The Lord is my shepherd – he is with me – rod and staff they will comfort me.

This is why we all know that Psalm. I know what it is like to feel abandoned and alone. Jesus reminds us – not on my watch. Say the words – and listen for my voice – I abide in you and you in me – I am the Good Shepherd.

How do we listen? How do we know that voice? First question first. We hear the voice – when we choose to listen.

The voice of the Good Shepherd does not compete with the other voices. “The word of the Lord is very near, it is on your lips and it is written on your heart.” The voice of the Good Shepherd is within us. It is deeper than the voices on the surface. The ones that compete for attention.

It is not our consciousness – not our metacognition. The voice that analyzes who we are and what we do. It is not our inner critic – or our inner coach. In other words – the voice is not our inner voice – that’s nature, and nurture and an amalgamation.

If you think about the metaphor – sheep don’t talk, right? There has to be something in the sheep that resonates with the shepherd. That’s how I think about what Jesus is saying. Like when Paul says the Spirit prays on our behalf with sighs too deep for words.

The voice of the Good Shepherd is a resonance. If you walk down the sidewalk with a two-year old child – where everything they happen upon is a curiosity and delight – that is the voice of the Good Shepherd.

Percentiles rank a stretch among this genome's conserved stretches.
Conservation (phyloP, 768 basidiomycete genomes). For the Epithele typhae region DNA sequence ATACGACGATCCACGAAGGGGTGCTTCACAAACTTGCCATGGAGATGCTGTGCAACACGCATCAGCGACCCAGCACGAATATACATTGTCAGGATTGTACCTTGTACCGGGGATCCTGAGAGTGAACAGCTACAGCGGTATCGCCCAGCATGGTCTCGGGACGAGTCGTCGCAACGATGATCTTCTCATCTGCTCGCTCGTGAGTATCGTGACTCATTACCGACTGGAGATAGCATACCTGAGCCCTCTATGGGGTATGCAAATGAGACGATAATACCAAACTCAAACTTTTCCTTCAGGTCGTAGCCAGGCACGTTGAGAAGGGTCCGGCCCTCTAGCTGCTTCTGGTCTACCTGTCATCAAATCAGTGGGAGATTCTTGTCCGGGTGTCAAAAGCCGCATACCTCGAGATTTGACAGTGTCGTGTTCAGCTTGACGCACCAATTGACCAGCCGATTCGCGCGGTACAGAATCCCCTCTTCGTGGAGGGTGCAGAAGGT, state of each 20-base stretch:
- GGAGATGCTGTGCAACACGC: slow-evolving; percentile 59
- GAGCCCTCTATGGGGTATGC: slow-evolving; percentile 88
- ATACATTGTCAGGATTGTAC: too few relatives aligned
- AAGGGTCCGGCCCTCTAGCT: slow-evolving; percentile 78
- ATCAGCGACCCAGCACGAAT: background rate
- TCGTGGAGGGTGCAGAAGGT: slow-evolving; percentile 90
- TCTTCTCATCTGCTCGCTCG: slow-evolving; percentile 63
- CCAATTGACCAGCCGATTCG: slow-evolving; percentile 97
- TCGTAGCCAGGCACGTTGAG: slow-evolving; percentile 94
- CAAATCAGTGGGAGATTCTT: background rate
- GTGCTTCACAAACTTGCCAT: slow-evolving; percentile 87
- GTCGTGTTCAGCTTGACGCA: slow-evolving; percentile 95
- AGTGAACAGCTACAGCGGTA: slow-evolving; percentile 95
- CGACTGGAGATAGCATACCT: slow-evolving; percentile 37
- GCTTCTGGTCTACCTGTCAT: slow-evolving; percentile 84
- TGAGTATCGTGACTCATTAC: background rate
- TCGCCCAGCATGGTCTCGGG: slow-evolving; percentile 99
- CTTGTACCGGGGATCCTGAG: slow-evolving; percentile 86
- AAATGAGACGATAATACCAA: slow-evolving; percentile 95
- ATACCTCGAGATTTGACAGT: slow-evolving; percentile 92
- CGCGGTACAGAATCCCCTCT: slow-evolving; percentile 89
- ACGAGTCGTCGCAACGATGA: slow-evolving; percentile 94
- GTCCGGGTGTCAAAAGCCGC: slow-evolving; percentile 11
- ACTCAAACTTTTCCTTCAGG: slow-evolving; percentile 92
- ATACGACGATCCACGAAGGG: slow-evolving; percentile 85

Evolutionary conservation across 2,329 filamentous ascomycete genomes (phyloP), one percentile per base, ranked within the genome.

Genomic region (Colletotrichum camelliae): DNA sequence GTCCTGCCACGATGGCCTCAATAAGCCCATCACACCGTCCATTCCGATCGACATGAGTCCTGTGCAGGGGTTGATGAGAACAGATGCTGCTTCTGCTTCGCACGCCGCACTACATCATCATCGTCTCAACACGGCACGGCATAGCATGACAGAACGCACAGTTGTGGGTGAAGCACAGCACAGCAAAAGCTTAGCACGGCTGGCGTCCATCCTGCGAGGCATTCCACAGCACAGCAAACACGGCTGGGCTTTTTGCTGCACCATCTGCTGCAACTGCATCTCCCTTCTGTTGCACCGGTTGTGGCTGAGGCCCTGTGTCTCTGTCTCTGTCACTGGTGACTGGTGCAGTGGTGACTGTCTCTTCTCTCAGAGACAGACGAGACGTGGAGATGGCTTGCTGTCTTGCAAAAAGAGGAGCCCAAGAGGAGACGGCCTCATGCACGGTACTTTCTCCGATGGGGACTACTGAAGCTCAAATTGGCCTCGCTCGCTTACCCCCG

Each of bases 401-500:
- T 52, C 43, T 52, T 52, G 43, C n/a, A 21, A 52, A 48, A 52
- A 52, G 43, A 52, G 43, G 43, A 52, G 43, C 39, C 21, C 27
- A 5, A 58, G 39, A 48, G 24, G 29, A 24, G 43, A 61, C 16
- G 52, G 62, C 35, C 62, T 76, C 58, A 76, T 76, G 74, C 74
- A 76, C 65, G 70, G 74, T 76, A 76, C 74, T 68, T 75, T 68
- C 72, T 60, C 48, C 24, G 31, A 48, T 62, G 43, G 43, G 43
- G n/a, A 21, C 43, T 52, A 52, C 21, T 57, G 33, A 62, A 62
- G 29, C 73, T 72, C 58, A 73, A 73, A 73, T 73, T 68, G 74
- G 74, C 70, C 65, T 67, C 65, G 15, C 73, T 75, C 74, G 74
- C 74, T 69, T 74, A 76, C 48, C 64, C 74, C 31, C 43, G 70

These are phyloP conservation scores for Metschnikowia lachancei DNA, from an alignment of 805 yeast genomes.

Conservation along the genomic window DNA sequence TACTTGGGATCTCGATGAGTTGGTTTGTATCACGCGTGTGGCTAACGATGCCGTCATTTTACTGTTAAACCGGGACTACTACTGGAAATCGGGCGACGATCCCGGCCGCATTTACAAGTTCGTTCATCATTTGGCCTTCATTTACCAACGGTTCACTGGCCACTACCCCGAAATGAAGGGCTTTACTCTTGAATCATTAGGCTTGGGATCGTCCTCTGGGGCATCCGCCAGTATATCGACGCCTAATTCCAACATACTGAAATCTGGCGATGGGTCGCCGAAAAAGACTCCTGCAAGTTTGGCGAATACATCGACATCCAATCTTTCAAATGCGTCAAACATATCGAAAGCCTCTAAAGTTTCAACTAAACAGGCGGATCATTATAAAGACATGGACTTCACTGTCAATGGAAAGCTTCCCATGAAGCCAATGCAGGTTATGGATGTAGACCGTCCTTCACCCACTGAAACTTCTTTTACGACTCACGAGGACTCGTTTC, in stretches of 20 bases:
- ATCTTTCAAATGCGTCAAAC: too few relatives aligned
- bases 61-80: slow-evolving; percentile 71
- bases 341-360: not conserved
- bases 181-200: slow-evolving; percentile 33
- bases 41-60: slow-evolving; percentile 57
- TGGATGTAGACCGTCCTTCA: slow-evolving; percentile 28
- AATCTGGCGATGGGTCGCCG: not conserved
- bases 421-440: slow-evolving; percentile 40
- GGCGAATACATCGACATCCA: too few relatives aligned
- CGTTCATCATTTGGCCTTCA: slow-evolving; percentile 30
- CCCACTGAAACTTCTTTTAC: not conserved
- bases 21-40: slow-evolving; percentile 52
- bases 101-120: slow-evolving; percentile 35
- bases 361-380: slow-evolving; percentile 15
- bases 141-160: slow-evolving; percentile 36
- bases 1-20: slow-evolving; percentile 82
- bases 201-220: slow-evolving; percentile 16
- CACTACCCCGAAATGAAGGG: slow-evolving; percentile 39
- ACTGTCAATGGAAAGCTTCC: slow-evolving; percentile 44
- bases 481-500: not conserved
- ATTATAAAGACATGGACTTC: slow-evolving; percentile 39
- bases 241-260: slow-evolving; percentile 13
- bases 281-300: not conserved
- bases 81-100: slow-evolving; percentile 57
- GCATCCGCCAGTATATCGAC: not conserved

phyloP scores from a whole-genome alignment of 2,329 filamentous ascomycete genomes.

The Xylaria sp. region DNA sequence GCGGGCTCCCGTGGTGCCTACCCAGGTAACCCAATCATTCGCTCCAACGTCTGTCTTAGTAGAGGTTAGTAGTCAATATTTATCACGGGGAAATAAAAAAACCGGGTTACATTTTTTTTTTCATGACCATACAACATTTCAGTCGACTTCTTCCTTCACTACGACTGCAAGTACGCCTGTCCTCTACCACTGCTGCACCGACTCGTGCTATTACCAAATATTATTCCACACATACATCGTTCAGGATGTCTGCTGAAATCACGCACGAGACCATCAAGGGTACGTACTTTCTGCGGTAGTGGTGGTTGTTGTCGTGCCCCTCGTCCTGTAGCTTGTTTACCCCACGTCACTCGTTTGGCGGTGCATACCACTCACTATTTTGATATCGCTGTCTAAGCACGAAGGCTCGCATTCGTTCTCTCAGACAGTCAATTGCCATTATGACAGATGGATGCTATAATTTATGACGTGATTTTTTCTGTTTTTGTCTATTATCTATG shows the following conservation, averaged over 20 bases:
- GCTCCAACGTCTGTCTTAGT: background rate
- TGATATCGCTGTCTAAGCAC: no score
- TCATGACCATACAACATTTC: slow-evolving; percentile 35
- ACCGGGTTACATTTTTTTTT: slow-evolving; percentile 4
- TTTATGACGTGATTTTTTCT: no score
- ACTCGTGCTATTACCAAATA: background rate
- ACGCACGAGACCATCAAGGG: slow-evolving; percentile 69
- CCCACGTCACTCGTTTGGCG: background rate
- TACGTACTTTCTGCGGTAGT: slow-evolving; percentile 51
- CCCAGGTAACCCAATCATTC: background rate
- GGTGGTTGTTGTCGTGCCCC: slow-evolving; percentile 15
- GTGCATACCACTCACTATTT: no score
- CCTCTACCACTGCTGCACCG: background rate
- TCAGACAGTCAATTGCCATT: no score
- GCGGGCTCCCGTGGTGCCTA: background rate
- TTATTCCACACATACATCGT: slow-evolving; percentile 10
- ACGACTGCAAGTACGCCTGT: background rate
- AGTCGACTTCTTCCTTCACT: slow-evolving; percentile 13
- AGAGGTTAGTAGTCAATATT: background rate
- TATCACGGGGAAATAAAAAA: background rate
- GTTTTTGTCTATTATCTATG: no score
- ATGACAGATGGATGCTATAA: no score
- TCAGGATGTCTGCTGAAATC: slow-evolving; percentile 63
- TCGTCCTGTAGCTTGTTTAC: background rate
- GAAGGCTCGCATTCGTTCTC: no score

It’s that feeling within us when we know we need to pay attention to something we don’t want to pay attention to – I can’t breathe. Say her name. There are too many names.

The resonance of that voice challenges, encourages, invites, heals, helps us do hard things. Resonance doesn’t bargain or compete to trick us into listening.

Why did Jesus use this metaphor? Well, I don’t know since I’m not Jesus or a Jewish prophet from the 1st century – but, from my experience I believe – Jesus wants us to know we are not alone.

Like a shepherd cares for the sheep – God cares for us.

God cares for us as a flock – and God cares for each and every one of us – goes after us when we get lost.

I believe Jesus wants us to listen for what resonates deep in our heart and soul – as truth – truth that sets us free. Free to live without fear for being who God made me to be.

I believe Jesus wants us to use our voice to do the same. To build people up in love. To pay attention to the things in our world that are hard to pay attention to – but when we do – we use our voice to amplify hope and healing – because we do have the ability to make that a reality.

The Lord is my shepherd – I shall not be in want.

The voice of the Lord is a powerful voice.

Surely God’s goodness and mercy shall follow me all the days of my life and I will dwell in the house of the Lord forever.

How is the Good Shepherd inviting you to listen? How is the Good Shepherd inviting you to use your voice?